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Argentine nuns will take over monastery where Benedict XVI lived


By nomadFra | Shutterstock

Kathleen N. Hattrup - published on 11/13/23

The contemplative nuns will bring the monastery back to the purpose given it by John Paul II: a cloister for a community praying for the Church, supporting the Pope.

The Mater Ecclesiae Monastery in Vatican City will return to the purpose for which John Paul II established it, a year after Pope Emeritus Benedict XVI, who lived in the convent, passed away.

Saint John Paul II canonically instituted in Vatican City a monastery for nuns of the contemplative life, titled “Mater Ecclesiae,” in 1994.

The monastery was to house nuns who would be dedicated to praying for the Church, and who would change every five years. The Poor Clares were the first group entrusted to the mission, followed by Carmelites, and then other orders.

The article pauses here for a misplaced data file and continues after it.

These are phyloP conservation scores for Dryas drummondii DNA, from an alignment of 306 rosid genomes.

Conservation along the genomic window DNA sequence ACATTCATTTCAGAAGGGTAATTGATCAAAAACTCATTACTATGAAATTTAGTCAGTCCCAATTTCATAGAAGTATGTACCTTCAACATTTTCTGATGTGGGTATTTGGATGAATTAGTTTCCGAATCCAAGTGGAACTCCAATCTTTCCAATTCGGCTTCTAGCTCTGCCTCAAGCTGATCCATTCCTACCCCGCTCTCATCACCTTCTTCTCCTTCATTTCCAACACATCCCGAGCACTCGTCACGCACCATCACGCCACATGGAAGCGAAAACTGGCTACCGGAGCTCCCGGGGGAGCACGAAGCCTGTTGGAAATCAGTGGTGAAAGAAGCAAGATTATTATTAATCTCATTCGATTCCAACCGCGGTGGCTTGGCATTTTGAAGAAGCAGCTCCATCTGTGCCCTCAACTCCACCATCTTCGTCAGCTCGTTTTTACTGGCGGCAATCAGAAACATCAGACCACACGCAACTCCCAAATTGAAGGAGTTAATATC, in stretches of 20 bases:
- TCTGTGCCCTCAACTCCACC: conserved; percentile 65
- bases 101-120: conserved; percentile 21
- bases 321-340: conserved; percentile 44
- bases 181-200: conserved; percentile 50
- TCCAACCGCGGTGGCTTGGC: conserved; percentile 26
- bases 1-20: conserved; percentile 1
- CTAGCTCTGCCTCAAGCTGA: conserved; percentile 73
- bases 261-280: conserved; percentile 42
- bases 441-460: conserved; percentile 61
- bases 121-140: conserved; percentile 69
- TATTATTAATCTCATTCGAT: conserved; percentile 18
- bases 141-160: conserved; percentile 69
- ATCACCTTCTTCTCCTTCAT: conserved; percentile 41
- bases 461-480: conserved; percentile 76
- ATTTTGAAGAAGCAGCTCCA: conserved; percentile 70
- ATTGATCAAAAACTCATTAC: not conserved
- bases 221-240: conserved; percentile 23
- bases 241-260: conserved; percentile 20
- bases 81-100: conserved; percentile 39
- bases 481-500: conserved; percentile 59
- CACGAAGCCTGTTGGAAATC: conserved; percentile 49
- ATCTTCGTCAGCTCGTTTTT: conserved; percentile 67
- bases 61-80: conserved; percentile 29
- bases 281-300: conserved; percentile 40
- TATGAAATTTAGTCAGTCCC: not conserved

Then, after the retirement of Benedict XVI, the grounds became his residence, as he devoted his last years to prayer for the Church. The mission of the monastery thus continued in a different way, as Benedict XVI was assisted by a small community of women belonging to the Memores Domini, part of the Communion and Liberation movement.

Now Pope Francis, with a handwritten letter of October 1, 2023, has established that another contemplative order take up residence, and, “support the Holy Father in his daily care for the entire Church, through the ministry of prayer, adoration, praise and reparation, as a prayerful presence in silence and solitude,” the Holy See announced.

The Pope has chosen the nuns of the Benedictine Order of the Abbey of Saint Scholastica of Victoria, province of Buenos Aires (Diocese of San Isidro) in Argentina, who generously accepted the Holy Father’s invitation.

The six nuns will commence their life in the Monastery in early January.

Pope Francis has also decided that the Governorate of Vatican City State shall be responsible for all matters regarding the Mater Ecclesiae Monastery.

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